The utility of cytopathology testing in lung transplant recipients

Tracy J. Wanner, Susan G. Gerhardt, Gregory B. Diette, Dorothy L. Rosenthal, Jonathan B. Orens

Research output: Contribution to journalArticlepeer-review

2 Scopus citations


Background: Lung transplant recipients routinely undergo bronchoscopy, during which bronchoalveolar lavage (BAL) fluid and transbronchial biopsies are usually obtained. These specimens are typically sent for microbiology, histopathology and cytopathology testing. Cytopathology testing is expensive, and its diagnostic value is questionable. We hypothesized that cytopathology specimens have no additional diagnostic yield beyond that of microbiology and histopathology testing in the routine care of our lung transplant patients. Methods: We reviewed all bronchoscopies performed on a cohort of patients who underwent lung transplantation between February 1999 and August 2002 at our institution. Demographic data, immunosuppressive therapy and the incidence of opportunistic infections in this cohort of 65 patients were reviewed. To ascertain the diagnostic value of cytopathology testing, microbiology and histopathology results from bronchoalveolar lavage and transbronchial biopsy tests were compared with cytopathology results. Results: Three hundred sixty-six bronchoscopies were reviewed. Microbiologic and histopathology identified 51 cytomegalovirus-, 157 fungus- and 13 mycobacteria-positive specimens as well as respiratory syncitial virus, influenza A and B, enterovirus, actinomyces, Nocardia and mycoplasma. Cytopathology of BAL fluid identified only 3 cytomegalovirus- and 13 fungus-positive specimens. The only unique diagnoses made by cytopathology were 1 case of Aspergillus and 1 unidentifiable fungal element. Conclusions: We conclude that routine cytopathology testing has little additive diagnostic value in bronchoscopic specimens from lung transplant recipients. Cytopathology results did not alter patient management in any of our 366 cases. Centers should consider discontinuing routine use of cytopathology testing of BAL fluid for surveillance or clinically indicated bronchoscopy, because the yield of this expensive test is extremely low in the setting of lung transplantation.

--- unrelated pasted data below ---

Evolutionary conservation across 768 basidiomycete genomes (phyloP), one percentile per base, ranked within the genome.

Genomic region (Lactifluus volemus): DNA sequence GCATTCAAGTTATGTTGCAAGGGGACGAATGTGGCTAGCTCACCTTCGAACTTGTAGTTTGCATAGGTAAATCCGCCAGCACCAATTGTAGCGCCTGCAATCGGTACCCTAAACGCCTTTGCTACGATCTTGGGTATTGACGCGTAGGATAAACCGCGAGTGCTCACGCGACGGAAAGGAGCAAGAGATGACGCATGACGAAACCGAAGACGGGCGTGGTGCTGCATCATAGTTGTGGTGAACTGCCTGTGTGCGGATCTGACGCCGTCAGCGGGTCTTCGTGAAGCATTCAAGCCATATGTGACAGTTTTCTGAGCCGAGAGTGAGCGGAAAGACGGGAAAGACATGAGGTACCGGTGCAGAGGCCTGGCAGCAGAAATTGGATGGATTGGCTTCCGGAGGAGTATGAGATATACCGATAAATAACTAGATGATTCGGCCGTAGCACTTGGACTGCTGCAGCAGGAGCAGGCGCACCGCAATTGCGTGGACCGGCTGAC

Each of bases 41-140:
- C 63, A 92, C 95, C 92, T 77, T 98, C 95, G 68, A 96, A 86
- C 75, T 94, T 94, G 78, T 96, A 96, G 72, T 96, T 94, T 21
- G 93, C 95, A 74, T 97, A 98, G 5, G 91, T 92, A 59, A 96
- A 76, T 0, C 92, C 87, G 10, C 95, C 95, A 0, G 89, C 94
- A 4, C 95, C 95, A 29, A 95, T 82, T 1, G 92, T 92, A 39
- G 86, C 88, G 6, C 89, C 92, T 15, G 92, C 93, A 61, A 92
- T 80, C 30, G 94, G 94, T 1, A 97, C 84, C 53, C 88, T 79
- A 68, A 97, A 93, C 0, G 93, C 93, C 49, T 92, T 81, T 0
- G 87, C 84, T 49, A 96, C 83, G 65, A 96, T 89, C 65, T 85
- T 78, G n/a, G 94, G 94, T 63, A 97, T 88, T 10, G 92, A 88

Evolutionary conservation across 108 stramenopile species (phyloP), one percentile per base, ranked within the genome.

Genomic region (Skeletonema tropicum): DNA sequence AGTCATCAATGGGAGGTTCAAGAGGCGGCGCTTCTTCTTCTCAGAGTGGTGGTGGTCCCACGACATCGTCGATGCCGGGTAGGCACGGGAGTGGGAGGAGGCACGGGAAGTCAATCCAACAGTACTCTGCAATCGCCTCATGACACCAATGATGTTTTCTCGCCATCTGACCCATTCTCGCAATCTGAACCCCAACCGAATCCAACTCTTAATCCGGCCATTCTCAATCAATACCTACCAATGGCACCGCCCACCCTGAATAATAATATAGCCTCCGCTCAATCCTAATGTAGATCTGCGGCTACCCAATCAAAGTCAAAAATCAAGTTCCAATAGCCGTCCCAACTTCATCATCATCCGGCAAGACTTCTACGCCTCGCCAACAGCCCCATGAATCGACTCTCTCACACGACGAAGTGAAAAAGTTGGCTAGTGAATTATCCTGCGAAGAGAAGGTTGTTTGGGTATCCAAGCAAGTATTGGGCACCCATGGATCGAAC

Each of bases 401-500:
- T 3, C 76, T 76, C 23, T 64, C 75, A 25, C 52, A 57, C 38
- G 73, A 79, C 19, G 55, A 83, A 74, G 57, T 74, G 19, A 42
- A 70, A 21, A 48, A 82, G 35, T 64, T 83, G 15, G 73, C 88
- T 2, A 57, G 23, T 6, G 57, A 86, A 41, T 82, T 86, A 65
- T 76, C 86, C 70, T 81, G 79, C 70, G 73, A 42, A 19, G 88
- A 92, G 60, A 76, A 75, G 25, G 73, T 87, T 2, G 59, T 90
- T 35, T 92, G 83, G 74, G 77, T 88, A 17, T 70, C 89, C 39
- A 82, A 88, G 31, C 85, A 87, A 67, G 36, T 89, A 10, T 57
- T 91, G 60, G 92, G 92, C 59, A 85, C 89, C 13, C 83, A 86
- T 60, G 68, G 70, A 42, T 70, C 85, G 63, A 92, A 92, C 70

Original languageEnglish (US)
Pages (from-to)870-874
Number of pages5
JournalJournal of Heart and Lung Transplantation
Issue number7
StatePublished - Jul 1 2005

ASJC Scopus subject areas

  • Surgery
  • Pulmonary and Respiratory Medicine
  • Cardiology and Cardiovascular Medicine
  • Transplantation


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